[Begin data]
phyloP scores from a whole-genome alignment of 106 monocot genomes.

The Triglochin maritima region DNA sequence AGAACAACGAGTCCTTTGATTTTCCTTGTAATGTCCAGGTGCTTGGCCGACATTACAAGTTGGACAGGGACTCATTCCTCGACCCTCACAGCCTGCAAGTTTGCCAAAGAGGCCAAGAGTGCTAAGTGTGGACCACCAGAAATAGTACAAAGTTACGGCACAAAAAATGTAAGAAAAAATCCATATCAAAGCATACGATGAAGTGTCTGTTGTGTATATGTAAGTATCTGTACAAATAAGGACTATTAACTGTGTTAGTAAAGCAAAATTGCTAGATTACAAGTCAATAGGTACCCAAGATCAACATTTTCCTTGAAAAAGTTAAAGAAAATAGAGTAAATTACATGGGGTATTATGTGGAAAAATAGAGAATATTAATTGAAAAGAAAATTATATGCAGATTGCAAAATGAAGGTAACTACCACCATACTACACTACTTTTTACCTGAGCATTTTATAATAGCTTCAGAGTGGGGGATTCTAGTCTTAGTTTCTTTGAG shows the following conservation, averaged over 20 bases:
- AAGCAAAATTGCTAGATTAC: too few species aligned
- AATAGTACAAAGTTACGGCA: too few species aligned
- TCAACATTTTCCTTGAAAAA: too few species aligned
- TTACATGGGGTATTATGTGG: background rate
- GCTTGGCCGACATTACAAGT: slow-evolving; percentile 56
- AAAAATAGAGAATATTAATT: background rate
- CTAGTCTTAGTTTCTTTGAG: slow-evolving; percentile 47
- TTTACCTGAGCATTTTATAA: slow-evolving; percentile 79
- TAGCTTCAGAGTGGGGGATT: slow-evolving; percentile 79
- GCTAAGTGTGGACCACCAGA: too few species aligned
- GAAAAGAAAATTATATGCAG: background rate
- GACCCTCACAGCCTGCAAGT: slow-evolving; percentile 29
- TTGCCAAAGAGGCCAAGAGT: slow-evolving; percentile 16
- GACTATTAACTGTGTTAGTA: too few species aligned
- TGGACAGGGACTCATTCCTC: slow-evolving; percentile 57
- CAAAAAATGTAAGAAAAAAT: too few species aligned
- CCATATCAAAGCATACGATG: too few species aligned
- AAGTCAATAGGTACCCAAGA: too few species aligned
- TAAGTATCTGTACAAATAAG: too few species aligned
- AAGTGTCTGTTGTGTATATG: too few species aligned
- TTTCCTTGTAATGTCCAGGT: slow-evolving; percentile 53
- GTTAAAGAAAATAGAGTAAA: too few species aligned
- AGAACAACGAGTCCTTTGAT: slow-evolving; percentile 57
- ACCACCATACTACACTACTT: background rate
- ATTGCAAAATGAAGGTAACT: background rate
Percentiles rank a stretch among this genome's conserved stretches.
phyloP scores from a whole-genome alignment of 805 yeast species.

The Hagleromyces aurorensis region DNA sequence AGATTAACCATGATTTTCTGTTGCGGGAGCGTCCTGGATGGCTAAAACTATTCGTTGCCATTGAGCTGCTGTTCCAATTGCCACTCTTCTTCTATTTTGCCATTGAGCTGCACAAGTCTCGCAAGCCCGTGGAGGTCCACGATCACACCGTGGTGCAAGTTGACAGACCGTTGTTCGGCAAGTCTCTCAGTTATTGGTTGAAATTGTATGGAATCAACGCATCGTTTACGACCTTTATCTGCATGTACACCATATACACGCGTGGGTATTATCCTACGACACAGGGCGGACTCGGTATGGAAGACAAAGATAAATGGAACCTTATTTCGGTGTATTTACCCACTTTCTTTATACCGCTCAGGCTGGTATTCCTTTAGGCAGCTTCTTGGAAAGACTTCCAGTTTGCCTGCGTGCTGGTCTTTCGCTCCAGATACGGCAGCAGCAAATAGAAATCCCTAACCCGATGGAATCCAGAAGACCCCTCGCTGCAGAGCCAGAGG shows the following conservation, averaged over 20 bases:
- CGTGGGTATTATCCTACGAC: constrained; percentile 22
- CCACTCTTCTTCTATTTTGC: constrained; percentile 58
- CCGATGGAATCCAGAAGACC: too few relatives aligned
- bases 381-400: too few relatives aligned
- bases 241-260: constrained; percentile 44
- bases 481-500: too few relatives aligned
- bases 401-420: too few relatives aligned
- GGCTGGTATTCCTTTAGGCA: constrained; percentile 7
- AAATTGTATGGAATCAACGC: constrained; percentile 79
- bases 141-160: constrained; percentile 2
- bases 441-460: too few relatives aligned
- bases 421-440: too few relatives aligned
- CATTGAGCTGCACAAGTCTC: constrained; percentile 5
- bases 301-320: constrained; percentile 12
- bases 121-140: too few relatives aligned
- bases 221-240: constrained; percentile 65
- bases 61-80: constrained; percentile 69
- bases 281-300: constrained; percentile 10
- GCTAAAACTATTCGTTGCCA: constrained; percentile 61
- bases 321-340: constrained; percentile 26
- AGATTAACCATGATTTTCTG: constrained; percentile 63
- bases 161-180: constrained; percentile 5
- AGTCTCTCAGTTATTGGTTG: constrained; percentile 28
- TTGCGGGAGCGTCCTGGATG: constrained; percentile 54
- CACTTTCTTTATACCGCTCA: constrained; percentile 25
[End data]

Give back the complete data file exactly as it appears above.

phyloP scores from a whole-genome alignment of 106 monocot genomes.

The Triglochin maritima region DNA sequence AGAACAACGAGTCCTTTGATTTTCCTTGTAATGTCCAGGTGCTTGGCCGACATTACAAGTTGGACAGGGACTCATTCCTCGACCCTCACAGCCTGCAAGTTTGCCAAAGAGGCCAAGAGTGCTAAGTGTGGACCACCAGAAATAGTACAAAGTTACGGCACAAAAAATGTAAGAAAAAATCCATATCAAAGCATACGATGAAGTGTCTGTTGTGTATATGTAAGTATCTGTACAAATAAGGACTATTAACTGTGTTAGTAAAGCAAAATTGCTAGATTACAAGTCAATAGGTACCCAAGATCAACATTTTCCTTGAAAAAGTTAAAGAAAATAGAGTAAATTACATGGGGTATTATGTGGAAAAATAGAGAATATTAATTGAAAAGAAAATTATATGCAGATTGCAAAATGAAGGTAACTACCACCATACTACACTACTTTTTACCTGAGCATTTTATAATAGCTTCAGAGTGGGGGATTCTAGTCTTAGTTTCTTTGAG shows the following conservation, averaged over 20 bases:
- AAGCAAAATTGCTAGATTAC: too few species aligned
- AATAGTACAAAGTTACGGCA: too few species aligned
- TCAACATTTTCCTTGAAAAA: too few species aligned
- TTACATGGGGTATTATGTGG: background rate
- GCTTGGCCGACATTACAAGT: slow-evolving; percentile 56
- AAAAATAGAGAATATTAATT: background rate
- CTAGTCTTAGTTTCTTTGAG: slow-evolving; percentile 47
- TTTACCTGAGCATTTTATAA: slow-evolving; percentile 79
- TAGCTTCAGAGTGGGGGATT: slow-evolving; percentile 79
- GCTAAGTGTGGACCACCAGA: too few species aligned
- GAAAAGAAAATTATATGCAG: background rate
- GACCCTCACAGCCTGCAAGT: slow-evolving; percentile 29
- TTGCCAAAGAGGCCAAGAGT: slow-evolving; percentile 16
- GACTATTAACTGTGTTAGTA: too few species aligned
- TGGACAGGGACTCATTCCTC: slow-evolving; percentile 57
- CAAAAAATGTAAGAAAAAAT: too few species aligned
- CCATATCAAAGCATACGATG: too few species aligned
- AAGTCAATAGGTACCCAAGA: too few species aligned
- TAAGTATCTGTACAAATAAG: too few species aligned
- AAGTGTCTGTTGTGTATATG: too few species aligned
- TTTCCTTGTAATGTCCAGGT: slow-evolving; percentile 53
- GTTAAAGAAAATAGAGTAAA: too few species aligned
- AGAACAACGAGTCCTTTGAT: slow-evolving; percentile 57
- ACCACCATACTACACTACTT: background rate
- ATTGCAAAATGAAGGTAACT: background rate
Percentiles rank a stretch among this genome's conserved stretches.
phyloP scores from a whole-genome alignment of 805 yeast species.

The Hagleromyces aurorensis region DNA sequence AGATTAACCATGATTTTCTGTTGCGGGAGCGTCCTGGATGGCTAAAACTATTCGTTGCCATTGAGCTGCTGTTCCAATTGCCACTCTTCTTCTATTTTGCCATTGAGCTGCACAAGTCTCGCAAGCCCGTGGAGGTCCACGATCACACCGTGGTGCAAGTTGACAGACCGTTGTTCGGCAAGTCTCTCAGTTATTGGTTGAAATTGTATGGAATCAACGCATCGTTTACGACCTTTATCTGCATGTACACCATATACACGCGTGGGTATTATCCTACGACACAGGGCGGACTCGGTATGGAAGACAAAGATAAATGGAACCTTATTTCGGTGTATTTACCCACTTTCTTTATACCGCTCAGGCTGGTATTCCTTTAGGCAGCTTCTTGGAAAGACTTCCAGTTTGCCTGCGTGCTGGTCTTTCGCTCCAGATACGGCAGCAGCAAATAGAAATCCCTAACCCGATGGAATCCAGAAGACCCCTCGCTGCAGAGCCAGAGG shows the following conservation, averaged over 20 bases:
- CGTGGGTATTATCCTACGAC: constrained; percentile 22
- CCACTCTTCTTCTATTTTGC: constrained; percentile 58
- CCGATGGAATCCAGAAGACC: too few relatives aligned
- bases 381-400: too few relatives aligned
- bases 241-260: constrained; percentile 44
- bases 481-500: too few relatives aligned
- bases 401-420: too few relatives aligned
- GGCTGGTATTCCTTTAGGCA: constrained; percentile 7
- AAATTGTATGGAATCAACGC: constrained; percentile 79
- bases 141-160: constrained; percentile 2
- bases 441-460: too few relatives aligned
- bases 421-440: too few relatives aligned
- CATTGAGCTGCACAAGTCTC: constrained; percentile 5
- bases 301-320: constrained; percentile 12
- bases 121-140: too few relatives aligned
- bases 221-240: constrained; percentile 65
- bases 61-80: constrained; percentile 69
- bases 281-300: constrained; percentile 10
- GCTAAAACTATTCGTTGCCA: constrained; percentile 61
- bases 321-340: constrained; percentile 26
- AGATTAACCATGATTTTCTG: constrained; percentile 63
- bases 161-180: constrained; percentile 5
- AGTCTCTCAGTTATTGGTTG: constrained; percentile 28
- TTGCGGGAGCGTCCTGGATG: constrained; percentile 54
- CACTTTCTTTATACCGCTCA: constrained; percentile 25